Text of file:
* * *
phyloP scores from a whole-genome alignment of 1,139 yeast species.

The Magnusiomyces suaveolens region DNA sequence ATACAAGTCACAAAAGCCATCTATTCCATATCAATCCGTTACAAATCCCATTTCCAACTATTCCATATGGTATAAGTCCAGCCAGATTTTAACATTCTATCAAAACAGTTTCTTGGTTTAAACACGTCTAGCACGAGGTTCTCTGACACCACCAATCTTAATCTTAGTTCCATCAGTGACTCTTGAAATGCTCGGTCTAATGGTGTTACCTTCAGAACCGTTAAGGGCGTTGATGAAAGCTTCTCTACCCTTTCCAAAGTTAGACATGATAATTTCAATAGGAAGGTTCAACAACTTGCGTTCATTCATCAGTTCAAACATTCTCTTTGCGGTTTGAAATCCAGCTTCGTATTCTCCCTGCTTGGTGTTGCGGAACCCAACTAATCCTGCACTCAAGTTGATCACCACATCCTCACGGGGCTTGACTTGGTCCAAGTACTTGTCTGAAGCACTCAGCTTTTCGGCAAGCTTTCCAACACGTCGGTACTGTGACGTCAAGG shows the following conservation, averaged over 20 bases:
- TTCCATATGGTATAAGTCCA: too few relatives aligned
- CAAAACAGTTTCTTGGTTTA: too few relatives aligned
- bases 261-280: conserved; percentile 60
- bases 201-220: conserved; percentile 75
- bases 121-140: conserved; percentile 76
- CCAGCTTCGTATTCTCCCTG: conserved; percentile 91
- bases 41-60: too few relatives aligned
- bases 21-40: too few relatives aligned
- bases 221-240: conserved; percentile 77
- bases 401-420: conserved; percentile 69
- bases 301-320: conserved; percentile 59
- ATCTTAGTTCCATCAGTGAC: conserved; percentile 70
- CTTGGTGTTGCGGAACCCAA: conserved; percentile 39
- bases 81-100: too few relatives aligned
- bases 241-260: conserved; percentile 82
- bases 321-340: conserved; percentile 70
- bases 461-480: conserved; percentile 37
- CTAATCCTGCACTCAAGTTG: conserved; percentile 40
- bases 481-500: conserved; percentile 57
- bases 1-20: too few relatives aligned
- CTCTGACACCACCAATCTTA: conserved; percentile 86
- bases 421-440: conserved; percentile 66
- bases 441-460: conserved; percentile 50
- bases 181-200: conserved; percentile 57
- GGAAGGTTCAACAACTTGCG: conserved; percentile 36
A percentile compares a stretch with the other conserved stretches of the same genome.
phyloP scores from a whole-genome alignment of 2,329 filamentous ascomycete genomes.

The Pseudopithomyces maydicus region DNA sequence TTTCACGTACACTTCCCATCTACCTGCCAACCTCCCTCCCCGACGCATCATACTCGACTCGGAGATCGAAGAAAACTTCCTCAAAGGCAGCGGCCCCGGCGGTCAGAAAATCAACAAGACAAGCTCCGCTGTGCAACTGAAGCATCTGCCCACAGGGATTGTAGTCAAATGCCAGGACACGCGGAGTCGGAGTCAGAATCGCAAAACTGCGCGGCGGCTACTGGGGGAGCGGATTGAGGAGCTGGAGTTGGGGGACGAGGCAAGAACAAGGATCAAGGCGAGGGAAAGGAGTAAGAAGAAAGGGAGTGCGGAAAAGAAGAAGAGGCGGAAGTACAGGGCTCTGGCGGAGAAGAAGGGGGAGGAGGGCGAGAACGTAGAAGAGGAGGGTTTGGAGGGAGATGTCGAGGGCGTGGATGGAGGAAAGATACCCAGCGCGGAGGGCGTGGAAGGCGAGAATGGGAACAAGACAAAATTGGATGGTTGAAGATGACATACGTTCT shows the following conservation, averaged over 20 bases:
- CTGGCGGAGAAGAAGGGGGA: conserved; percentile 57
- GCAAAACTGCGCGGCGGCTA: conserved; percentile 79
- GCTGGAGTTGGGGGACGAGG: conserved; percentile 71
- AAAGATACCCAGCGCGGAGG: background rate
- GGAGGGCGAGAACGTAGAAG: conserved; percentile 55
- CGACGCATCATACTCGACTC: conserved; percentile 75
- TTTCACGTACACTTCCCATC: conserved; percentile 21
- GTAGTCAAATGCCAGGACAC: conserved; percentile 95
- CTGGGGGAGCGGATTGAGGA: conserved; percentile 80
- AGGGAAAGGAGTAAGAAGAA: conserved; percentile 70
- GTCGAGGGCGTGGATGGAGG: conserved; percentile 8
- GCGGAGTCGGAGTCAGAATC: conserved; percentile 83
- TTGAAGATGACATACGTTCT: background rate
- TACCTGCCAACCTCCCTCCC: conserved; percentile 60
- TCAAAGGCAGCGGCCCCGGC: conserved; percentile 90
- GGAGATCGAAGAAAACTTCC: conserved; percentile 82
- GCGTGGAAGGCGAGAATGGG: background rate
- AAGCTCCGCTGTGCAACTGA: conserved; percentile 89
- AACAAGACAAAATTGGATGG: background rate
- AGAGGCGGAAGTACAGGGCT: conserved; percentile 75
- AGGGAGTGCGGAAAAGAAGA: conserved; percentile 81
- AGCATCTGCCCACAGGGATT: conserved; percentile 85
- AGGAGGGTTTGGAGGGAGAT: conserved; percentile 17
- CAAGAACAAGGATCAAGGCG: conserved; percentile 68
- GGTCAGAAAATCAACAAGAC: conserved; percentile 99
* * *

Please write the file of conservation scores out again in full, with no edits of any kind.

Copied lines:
phyloP scores from a whole-genome alignment of 1,139 yeast species.

The Magnusiomyces suaveolens region DNA sequence ATACAAGTCACAAAAGCCATCTATTCCATATCAATCCGTTACAAATCCCATTTCCAACTATTCCATATGGTATAAGTCCAGCCAGATTTTAACATTCTATCAAAACAGTTTCTTGGTTTAAACACGTCTAGCACGAGGTTCTCTGACACCACCAATCTTAATCTTAGTTCCATCAGTGACTCTTGAAATGCTCGGTCTAATGGTGTTACCTTCAGAACCGTTAAGGGCGTTGATGAAAGCTTCTCTACCCTTTCCAAAGTTAGACATGATAATTTCAATAGGAAGGTTCAACAACTTGCGTTCATTCATCAGTTCAAACATTCTCTTTGCGGTTTGAAATCCAGCTTCGTATTCTCCCTGCTTGGTGTTGCGGAACCCAACTAATCCTGCACTCAAGTTGATCACCACATCCTCACGGGGCTTGACTTGGTCCAAGTACTTGTCTGAAGCACTCAGCTTTTCGGCAAGCTTTCCAACACGTCGGTACTGTGACGTCAAGG shows the following conservation, averaged over 20 bases:
- TTCCATATGGTATAAGTCCA: too few relatives aligned
- CAAAACAGTTTCTTGGTTTA: too few relatives aligned
- bases 261-280: conserved; percentile 60
- bases 201-220: conserved; percentile 75
- bases 121-140: conserved; percentile 76
- CCAGCTTCGTATTCTCCCTG: conserved; percentile 91
- bases 41-60: too few relatives aligned
- bases 21-40: too few relatives aligned
- bases 221-240: conserved; percentile 77
- bases 401-420: conserved; percentile 69
- bases 301-320: conserved; percentile 59
- ATCTTAGTTCCATCAGTGAC: conserved; percentile 70
- CTTGGTGTTGCGGAACCCAA: conserved; percentile 39
- bases 81-100: too few relatives aligned
- bases 241-260: conserved; percentile 82
- bases 321-340: conserved; percentile 70
- bases 461-480: conserved; percentile 37
- CTAATCCTGCACTCAAGTTG: conserved; percentile 40
- bases 481-500: conserved; percentile 57
- bases 1-20: too few relatives aligned
- CTCTGACACCACCAATCTTA: conserved; percentile 86
- bases 421-440: conserved; percentile 66
- bases 441-460: conserved; percentile 50
- bases 181-200: conserved; percentile 57
- GGAAGGTTCAACAACTTGCG: conserved; percentile 36
A percentile compares a stretch with the other conserved stretches of the same genome.
phyloP scores from a whole-genome alignment of 2,329 filamentous ascomycete genomes.

The Pseudopithomyces maydicus region DNA sequence TTTCACGTACACTTCCCATCTACCTGCCAACCTCCCTCCCCGACGCATCATACTCGACTCGGAGATCGAAGAAAACTTCCTCAAAGGCAGCGGCCCCGGCGGTCAGAAAATCAACAAGACAAGCTCCGCTGTGCAACTGAAGCATCTGCCCACAGGGATTGTAGTCAAATGCCAGGACACGCGGAGTCGGAGTCAGAATCGCAAAACTGCGCGGCGGCTACTGGGGGAGCGGATTGAGGAGCTGGAGTTGGGGGACGAGGCAAGAACAAGGATCAAGGCGAGGGAAAGGAGTAAGAAGAAAGGGAGTGCGGAAAAGAAGAAGAGGCGGAAGTACAGGGCTCTGGCGGAGAAGAAGGGGGAGGAGGGCGAGAACGTAGAAGAGGAGGGTTTGGAGGGAGATGTCGAGGGCGTGGATGGAGGAAAGATACCCAGCGCGGAGGGCGTGGAAGGCGAGAATGGGAACAAGACAAAATTGGATGGTTGAAGATGACATACGTTCT shows the following conservation, averaged over 20 bases:
- CTGGCGGAGAAGAAGGGGGA: conserved; percentile 57
- GCAAAACTGCGCGGCGGCTA: conserved; percentile 79
- GCTGGAGTTGGGGGACGAGG: conserved; percentile 71
- AAAGATACCCAGCGCGGAGG: background rate
- GGAGGGCGAGAACGTAGAAG: conserved; percentile 55
- CGACGCATCATACTCGACTC: conserved; percentile 75
- TTTCACGTACACTTCCCATC: conserved; percentile 21
- GTAGTCAAATGCCAGGACAC: conserved; percentile 95
- CTGGGGGAGCGGATTGAGGA: conserved; percentile 80
- AGGGAAAGGAGTAAGAAGAA: conserved; percentile 70
- GTCGAGGGCGTGGATGGAGG: conserved; percentile 8
- GCGGAGTCGGAGTCAGAATC: conserved; percentile 83
- TTGAAGATGACATACGTTCT: background rate
- TACCTGCCAACCTCCCTCCC: conserved; percentile 60
- TCAAAGGCAGCGGCCCCGGC: conserved; percentile 90
- GGAGATCGAAGAAAACTTCC: conserved; percentile 82
- GCGTGGAAGGCGAGAATGGG: background rate
- AAGCTCCGCTGTGCAACTGA: conserved; percentile 89
- AACAAGACAAAATTGGATGG: background rate
- AGAGGCGGAAGTACAGGGCT: conserved; percentile 75
- AGGGAGTGCGGAAAAGAAGA: conserved; percentile 81
- AGCATCTGCCCACAGGGATT: conserved; percentile 85
- AGGAGGGTTTGGAGGGAGAT: conserved; percentile 17
- CAAGAACAAGGATCAAGGCG: conserved; percentile 68
- GGTCAGAAAATCAACAAGAC: conserved; percentile 99